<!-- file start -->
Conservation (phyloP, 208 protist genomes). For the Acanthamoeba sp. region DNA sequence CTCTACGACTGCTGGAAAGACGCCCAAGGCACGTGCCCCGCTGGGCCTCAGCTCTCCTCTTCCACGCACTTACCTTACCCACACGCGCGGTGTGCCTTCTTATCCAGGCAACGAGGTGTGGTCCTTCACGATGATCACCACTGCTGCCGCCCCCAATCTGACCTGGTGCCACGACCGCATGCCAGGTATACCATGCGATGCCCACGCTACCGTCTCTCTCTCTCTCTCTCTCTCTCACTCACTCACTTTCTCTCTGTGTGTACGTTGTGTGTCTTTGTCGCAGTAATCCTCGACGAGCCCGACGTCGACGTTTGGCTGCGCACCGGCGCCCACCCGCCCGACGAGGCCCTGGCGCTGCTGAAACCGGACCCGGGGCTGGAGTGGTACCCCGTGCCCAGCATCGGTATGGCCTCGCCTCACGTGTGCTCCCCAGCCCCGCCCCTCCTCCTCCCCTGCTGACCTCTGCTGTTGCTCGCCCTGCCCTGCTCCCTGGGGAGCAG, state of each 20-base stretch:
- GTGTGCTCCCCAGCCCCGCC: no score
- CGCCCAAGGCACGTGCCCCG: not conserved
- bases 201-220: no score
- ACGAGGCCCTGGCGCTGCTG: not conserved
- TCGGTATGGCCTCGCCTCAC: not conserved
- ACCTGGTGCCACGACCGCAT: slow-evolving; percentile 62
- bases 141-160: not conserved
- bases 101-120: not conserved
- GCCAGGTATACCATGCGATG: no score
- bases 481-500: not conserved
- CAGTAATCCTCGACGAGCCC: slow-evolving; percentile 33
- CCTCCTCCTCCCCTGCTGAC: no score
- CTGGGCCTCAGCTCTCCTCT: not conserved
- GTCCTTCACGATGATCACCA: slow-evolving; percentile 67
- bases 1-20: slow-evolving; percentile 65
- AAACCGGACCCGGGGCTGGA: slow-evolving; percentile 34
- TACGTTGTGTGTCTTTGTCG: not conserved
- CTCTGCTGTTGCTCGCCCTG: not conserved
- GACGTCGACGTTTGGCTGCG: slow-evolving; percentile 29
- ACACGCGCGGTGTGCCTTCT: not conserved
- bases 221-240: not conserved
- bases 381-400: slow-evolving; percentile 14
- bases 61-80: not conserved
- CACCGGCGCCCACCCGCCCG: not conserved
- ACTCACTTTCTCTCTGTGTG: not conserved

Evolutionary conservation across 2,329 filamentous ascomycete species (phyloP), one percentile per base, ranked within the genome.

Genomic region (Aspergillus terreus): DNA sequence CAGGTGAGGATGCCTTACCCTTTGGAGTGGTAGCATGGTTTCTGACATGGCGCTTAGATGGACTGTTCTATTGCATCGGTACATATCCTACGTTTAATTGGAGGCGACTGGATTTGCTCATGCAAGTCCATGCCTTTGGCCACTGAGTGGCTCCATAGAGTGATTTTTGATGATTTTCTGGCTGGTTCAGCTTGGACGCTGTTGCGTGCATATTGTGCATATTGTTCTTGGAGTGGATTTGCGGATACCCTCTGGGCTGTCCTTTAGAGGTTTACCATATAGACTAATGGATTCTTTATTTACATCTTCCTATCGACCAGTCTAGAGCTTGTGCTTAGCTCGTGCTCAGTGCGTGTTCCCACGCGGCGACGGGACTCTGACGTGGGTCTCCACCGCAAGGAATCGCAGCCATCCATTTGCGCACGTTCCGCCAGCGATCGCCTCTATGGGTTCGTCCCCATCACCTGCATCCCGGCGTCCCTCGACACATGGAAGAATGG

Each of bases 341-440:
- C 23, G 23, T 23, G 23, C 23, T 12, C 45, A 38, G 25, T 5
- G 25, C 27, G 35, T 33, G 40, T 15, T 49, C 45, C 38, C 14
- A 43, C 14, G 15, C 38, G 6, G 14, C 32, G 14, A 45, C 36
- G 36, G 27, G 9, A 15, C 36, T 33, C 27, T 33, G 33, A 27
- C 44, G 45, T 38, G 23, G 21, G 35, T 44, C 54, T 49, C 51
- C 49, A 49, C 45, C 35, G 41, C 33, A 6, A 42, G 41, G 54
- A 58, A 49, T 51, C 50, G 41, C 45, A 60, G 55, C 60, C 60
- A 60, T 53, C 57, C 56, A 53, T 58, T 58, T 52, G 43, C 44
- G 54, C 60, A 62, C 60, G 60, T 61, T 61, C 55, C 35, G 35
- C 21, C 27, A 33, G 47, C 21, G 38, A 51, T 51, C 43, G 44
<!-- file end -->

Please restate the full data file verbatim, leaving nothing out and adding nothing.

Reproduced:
Conservation (phyloP, 208 protist genomes). For the Acanthamoeba sp. region DNA sequence CTCTACGACTGCTGGAAAGACGCCCAAGGCACGTGCCCCGCTGGGCCTCAGCTCTCCTCTTCCACGCACTTACCTTACCCACACGCGCGGTGTGCCTTCTTATCCAGGCAACGAGGTGTGGTCCTTCACGATGATCACCACTGCTGCCGCCCCCAATCTGACCTGGTGCCACGACCGCATGCCAGGTATACCATGCGATGCCCACGCTACCGTCTCTCTCTCTCTCTCTCTCTCTCACTCACTCACTTTCTCTCTGTGTGTACGTTGTGTGTCTTTGTCGCAGTAATCCTCGACGAGCCCGACGTCGACGTTTGGCTGCGCACCGGCGCCCACCCGCCCGACGAGGCCCTGGCGCTGCTGAAACCGGACCCGGGGCTGGAGTGGTACCCCGTGCCCAGCATCGGTATGGCCTCGCCTCACGTGTGCTCCCCAGCCCCGCCCCTCCTCCTCCCCTGCTGACCTCTGCTGTTGCTCGCCCTGCCCTGCTCCCTGGGGAGCAG, state of each 20-base stretch:
- GTGTGCTCCCCAGCCCCGCC: no score
- CGCCCAAGGCACGTGCCCCG: not conserved
- bases 201-220: no score
- ACGAGGCCCTGGCGCTGCTG: not conserved
- TCGGTATGGCCTCGCCTCAC: not conserved
- ACCTGGTGCCACGACCGCAT: slow-evolving; percentile 62
- bases 141-160: not conserved
- bases 101-120: not conserved
- GCCAGGTATACCATGCGATG: no score
- bases 481-500: not conserved
- CAGTAATCCTCGACGAGCCC: slow-evolving; percentile 33
- CCTCCTCCTCCCCTGCTGAC: no score
- CTGGGCCTCAGCTCTCCTCT: not conserved
- GTCCTTCACGATGATCACCA: slow-evolving; percentile 67
- bases 1-20: slow-evolving; percentile 65
- AAACCGGACCCGGGGCTGGA: slow-evolving; percentile 34
- TACGTTGTGTGTCTTTGTCG: not conserved
- CTCTGCTGTTGCTCGCCCTG: not conserved
- GACGTCGACGTTTGGCTGCG: slow-evolving; percentile 29
- ACACGCGCGGTGTGCCTTCT: not conserved
- bases 221-240: not conserved
- bases 381-400: slow-evolving; percentile 14
- bases 61-80: not conserved
- CACCGGCGCCCACCCGCCCG: not conserved
- ACTCACTTTCTCTCTGTGTG: not conserved

Evolutionary conservation across 2,329 filamentous ascomycete species (phyloP), one percentile per base, ranked within the genome.

Genomic region (Aspergillus terreus): DNA sequence CAGGTGAGGATGCCTTACCCTTTGGAGTGGTAGCATGGTTTCTGACATGGCGCTTAGATGGACTGTTCTATTGCATCGGTACATATCCTACGTTTAATTGGAGGCGACTGGATTTGCTCATGCAAGTCCATGCCTTTGGCCACTGAGTGGCTCCATAGAGTGATTTTTGATGATTTTCTGGCTGGTTCAGCTTGGACGCTGTTGCGTGCATATTGTGCATATTGTTCTTGGAGTGGATTTGCGGATACCCTCTGGGCTGTCCTTTAGAGGTTTACCATATAGACTAATGGATTCTTTATTTACATCTTCCTATCGACCAGTCTAGAGCTTGTGCTTAGCTCGTGCTCAGTGCGTGTTCCCACGCGGCGACGGGACTCTGACGTGGGTCTCCACCGCAAGGAATCGCAGCCATCCATTTGCGCACGTTCCGCCAGCGATCGCCTCTATGGGTTCGTCCCCATCACCTGCATCCCGGCGTCCCTCGACACATGGAAGAATGG

Each of bases 341-440:
- C 23, G 23, T 23, G 23, C 23, T 12, C 45, A 38, G 25, T 5
- G 25, C 27, G 35, T 33, G 40, T 15, T 49, C 45, C 38, C 14
- A 43, C 14, G 15, C 38, G 6, G 14, C 32, G 14, A 45, C 36
- G 36, G 27, G 9, A 15, C 36, T 33, C 27, T 33, G 33, A 27
- C 44, G 45, T 38, G 23, G 21, G 35, T 44, C 54, T 49, C 51
- C 49, A 49, C 45, C 35, G 41, C 33, A 6, A 42, G 41, G 54
- A 58, A 49, T 51, C 50, G 41, C 45, A 60, G 55, C 60, C 60
- A 60, T 53, C 57, C 56, A 53, T 58, T 58, T 52, G 43, C 44
- G 54, C 60, A 62, C 60, G 60, T 61, T 61, C 55, C 35, G 35
- C 21, C 27, A 33, G 47, C 21, G 38, A 51, T 51, C 43, G 44